Symfony 4 and Php 7

by Teodora Ionetecu, Marius Crișan


On the Symfony Conference we've attended this November there were a lot of talks about the soon to be released Symfony4 with its main component Symfony Flex and about what's new and what differs from previous versions. The first speaker was Fabien Potencier, the creator of Symfony framework, who made a live demo showing what Symfony 4 offers in terms of innovation and how to deal with the new system. Another main focus was on the new version of php, php 7, and there were also a lot of speakers who advised the public to update to this version for its important improvements, the most important being the performance.


PHP 7 was a common subject in the conference, but one of the presentations was mainly focused on presenting the new features in php7. The speaker had shown a comparison between php versions, and the result was that PHP 7 is at least twice as fast as PHP 5 (based on request per second) and PHP 7.2 is 10% faster than PHP 7.1 - so it definitely pays off to upgrade.

In addition, PHP 7 brings several new features and some of the coolest are:
-introduction of strict scalar types declaration (int, float, string and bool). For example, in the call print(sum (2, '3', 4.1)) the 3 is no longer accepted and produces an error, since it is actually a string. Before PHP 7, the type hints were limited to 2 types: objects or arrays, so with this new feature it's hoped that more correct and self-documenting PHP programs can be written.
-the Spaceship Operator <=> , is a nice addition to the language, complementing the greater-than and less-than operators. Essentially what it does is check the each operator individually, the following image makes it pretty clear.

-the Null Coalesce Operator ??, is the new short syntax for "if-set-or". It will return the left operand if it is not NULL, otherwise it will return the right. The important thing is that it will not raise a notice if the left operand is a non-existent variable.

$name = $firstName ??  "Guest";

Symfony is a php framework build from symfony components and used to create websites and web applications. The components are being used by other big applications like Drupal, phpBB, and eZ Publish. The symfony community has over 3000 contributors, over 300.000 developers and 48 millions downloads each month.

The framework will help developers with:
-Having more structured code
-Maintaining and upgrading the code
-Faster delivery by re-using generic modules
Symfony 4

This is the latest version of the framework and it will be released at the end of November. In this version they tried to make the framework use less symfony concepts and more standard practices. The framework will be easier to understand, install and deploy and also perform better.
The biggest changes for Symfony 4 are Symfony Flex and dependency injection.
Symfony Flex

-Will be the new way to install and manage symfony applications; this is just a tool which which will improve the symfony installer.
-Will automate the tasks you have to do on a daily basis on your application, like installing and removing bundles.
Allows the application to perform tasks before and after the execution of composer commands.

When we try to install a package with Symfony flex, it will first reach the Symfony Flex server, before the installation starts. If no information is found flex won’t do anything and the installation will continue with the normal flow. If special information is found about the package Flex will return a file called “recipe”, based on which the application will decide what packages to install.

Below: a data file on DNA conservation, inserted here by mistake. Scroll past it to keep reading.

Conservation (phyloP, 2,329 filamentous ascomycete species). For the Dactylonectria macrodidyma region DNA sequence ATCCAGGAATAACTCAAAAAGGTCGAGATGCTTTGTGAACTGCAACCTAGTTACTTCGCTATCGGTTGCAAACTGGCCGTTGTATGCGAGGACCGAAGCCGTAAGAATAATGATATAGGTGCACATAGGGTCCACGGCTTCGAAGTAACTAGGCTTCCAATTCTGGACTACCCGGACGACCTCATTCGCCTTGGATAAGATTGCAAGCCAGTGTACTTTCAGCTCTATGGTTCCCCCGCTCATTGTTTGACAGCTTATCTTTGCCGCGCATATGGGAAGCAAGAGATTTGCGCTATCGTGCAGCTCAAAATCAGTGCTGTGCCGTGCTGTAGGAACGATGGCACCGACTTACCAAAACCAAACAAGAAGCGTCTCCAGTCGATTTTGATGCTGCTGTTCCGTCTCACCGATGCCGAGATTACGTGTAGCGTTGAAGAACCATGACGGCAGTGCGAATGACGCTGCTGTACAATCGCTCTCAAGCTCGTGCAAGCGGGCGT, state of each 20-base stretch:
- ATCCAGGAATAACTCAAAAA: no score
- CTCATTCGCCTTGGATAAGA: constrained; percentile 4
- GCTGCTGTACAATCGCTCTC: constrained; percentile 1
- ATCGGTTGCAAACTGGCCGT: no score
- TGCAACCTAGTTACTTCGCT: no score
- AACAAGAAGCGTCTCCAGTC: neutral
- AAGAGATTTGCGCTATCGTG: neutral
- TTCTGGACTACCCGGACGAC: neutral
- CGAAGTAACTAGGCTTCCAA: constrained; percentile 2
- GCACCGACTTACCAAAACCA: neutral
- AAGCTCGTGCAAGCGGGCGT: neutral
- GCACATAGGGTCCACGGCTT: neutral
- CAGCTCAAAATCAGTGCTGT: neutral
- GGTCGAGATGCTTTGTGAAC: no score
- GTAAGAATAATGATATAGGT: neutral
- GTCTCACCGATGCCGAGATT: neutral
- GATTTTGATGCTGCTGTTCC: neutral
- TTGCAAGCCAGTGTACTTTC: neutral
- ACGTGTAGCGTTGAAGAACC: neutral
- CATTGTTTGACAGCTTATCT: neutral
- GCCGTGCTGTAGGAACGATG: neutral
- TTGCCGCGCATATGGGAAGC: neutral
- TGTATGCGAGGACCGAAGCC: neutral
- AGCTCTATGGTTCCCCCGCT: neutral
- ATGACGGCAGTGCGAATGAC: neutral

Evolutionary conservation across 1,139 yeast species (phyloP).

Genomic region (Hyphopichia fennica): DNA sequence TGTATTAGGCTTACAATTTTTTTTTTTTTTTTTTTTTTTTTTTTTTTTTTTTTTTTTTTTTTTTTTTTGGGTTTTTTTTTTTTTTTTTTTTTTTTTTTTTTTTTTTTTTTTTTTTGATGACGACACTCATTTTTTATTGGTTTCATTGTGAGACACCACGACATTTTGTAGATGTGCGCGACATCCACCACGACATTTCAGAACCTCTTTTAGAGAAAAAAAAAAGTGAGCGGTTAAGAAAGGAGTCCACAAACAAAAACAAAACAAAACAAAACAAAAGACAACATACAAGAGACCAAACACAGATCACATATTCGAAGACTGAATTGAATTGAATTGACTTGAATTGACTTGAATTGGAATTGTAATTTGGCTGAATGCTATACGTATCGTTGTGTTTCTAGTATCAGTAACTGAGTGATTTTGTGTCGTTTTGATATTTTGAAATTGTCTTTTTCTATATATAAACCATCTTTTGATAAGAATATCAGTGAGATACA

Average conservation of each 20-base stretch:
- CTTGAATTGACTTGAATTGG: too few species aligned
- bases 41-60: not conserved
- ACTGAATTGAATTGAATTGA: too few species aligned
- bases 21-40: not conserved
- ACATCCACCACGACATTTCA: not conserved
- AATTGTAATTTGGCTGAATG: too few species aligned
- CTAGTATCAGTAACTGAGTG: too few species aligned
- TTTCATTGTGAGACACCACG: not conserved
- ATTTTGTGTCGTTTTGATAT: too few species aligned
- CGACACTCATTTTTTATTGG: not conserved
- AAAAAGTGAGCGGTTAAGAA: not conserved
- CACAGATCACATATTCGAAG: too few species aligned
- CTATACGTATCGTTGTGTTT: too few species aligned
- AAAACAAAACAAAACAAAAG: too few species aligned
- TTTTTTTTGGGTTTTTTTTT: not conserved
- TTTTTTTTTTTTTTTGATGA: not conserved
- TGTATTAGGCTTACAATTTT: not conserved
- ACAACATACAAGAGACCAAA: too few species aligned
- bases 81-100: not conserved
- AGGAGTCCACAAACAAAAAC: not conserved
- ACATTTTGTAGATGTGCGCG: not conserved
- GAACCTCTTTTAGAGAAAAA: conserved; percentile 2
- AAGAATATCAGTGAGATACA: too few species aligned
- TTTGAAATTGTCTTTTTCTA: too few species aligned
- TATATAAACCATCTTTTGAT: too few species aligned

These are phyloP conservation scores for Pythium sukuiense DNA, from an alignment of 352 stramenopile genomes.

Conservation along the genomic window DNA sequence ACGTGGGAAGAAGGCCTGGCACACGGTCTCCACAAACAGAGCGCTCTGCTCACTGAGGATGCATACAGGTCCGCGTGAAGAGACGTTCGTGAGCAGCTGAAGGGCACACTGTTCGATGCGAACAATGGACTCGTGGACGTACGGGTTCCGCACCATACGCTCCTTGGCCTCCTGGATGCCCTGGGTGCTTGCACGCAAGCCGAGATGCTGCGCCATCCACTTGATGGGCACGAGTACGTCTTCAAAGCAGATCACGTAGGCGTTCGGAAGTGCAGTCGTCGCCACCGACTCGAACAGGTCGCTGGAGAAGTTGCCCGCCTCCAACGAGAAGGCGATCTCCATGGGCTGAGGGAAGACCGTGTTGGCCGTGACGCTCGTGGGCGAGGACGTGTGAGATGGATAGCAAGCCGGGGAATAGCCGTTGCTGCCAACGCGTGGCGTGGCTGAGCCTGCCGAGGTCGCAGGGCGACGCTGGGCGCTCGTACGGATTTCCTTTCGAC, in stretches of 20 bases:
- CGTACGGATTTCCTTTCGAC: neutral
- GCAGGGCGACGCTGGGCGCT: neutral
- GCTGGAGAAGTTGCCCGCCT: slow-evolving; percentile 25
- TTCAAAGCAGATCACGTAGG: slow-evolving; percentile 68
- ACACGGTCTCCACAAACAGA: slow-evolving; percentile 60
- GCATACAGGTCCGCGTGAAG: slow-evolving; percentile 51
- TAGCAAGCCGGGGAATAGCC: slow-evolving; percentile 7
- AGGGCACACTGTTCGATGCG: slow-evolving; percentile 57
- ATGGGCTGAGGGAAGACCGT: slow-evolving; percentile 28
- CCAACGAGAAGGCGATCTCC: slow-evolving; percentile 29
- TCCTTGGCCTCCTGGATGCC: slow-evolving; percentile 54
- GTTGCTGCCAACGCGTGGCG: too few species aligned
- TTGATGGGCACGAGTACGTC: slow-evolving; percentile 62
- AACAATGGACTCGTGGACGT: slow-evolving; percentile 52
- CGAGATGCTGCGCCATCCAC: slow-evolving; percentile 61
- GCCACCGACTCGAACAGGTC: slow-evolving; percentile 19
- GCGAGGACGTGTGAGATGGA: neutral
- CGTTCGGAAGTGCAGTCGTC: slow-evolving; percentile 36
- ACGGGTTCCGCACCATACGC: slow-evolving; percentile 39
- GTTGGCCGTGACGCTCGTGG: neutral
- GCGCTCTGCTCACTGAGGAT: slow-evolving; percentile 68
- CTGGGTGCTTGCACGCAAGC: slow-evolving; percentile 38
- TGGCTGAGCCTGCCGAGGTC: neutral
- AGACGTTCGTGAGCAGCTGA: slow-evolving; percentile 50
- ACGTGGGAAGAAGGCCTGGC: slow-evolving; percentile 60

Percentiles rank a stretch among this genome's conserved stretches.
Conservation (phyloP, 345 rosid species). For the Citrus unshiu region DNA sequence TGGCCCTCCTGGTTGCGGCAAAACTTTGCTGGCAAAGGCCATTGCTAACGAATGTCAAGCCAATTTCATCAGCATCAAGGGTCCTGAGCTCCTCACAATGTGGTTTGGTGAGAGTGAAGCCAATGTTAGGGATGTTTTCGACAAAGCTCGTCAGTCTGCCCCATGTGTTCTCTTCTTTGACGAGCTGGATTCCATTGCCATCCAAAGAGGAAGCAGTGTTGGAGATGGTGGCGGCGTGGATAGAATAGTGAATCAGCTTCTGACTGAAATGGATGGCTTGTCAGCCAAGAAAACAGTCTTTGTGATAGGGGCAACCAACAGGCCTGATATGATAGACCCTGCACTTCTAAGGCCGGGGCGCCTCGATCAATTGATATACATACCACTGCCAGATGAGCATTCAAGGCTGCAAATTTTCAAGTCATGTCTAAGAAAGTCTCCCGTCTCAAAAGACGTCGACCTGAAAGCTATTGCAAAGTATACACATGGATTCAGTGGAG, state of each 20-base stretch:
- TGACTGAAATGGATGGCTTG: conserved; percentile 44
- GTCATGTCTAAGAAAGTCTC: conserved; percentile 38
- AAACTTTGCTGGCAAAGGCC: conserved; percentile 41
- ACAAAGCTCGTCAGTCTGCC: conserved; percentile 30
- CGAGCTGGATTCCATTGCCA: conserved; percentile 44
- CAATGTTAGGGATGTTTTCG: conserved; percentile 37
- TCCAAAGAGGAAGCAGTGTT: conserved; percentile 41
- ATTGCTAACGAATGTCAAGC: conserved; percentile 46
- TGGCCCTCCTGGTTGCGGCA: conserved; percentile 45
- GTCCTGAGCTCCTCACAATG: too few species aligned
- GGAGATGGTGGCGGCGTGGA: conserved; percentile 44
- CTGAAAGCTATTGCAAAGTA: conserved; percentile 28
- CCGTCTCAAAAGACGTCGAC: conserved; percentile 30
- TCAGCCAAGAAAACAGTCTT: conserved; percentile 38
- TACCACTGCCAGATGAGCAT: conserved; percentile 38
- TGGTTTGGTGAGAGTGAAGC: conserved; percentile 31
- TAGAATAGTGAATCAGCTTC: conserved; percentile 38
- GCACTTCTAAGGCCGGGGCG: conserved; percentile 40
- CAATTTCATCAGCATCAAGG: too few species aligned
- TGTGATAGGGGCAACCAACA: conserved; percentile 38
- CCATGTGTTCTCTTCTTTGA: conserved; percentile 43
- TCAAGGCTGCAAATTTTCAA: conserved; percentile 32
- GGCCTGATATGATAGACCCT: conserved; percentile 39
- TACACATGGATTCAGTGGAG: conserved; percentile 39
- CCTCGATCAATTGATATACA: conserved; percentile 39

When starting a new application with Symfony Flex, it will install only the minimal required packages instead of having everything from the start. When you will need more, you can just install them along the way.

Dependency injection 

Dependency injection means that instead of creating a dependency within the class, or via a factory you need to pass the dependency externally. One of the biggest advantages of dependency injection is that it can make testing a lot easier, since the code you need to test does not depend on other dependencies and you can mock everything you need.

In Symfony we have a dependency injection component, which allows you to centralize the way objects are constructed within your application. In order to create a service we have to add the class and parameters which are needed by the constructor in a services configuration file.
Dependency injection in Symfony 4

Starting from symfony 3.3 new features were introduced, which will help making the development faster, without sacrificing predictability.

The biggest changes are:
-Services are now loaded automatically, you no longer need to define services one by one, but define all classes from a folder as a service.
-Auto-wiring made by default; use type-hint instead of service id. Now the services id will be less important and types (class or interface) are more important
-Controllers are registered as services. With this change you can now auto-wire arguments to your controller action methods, in the same way you do it with the constructor of services
-Auto-tagging with auto-configure. This can be done by setting the auto-configure key to true, under _defaults
-Auto-configure with __instance of. This will act as a default definition template, but only for services whose class matches a defined one.



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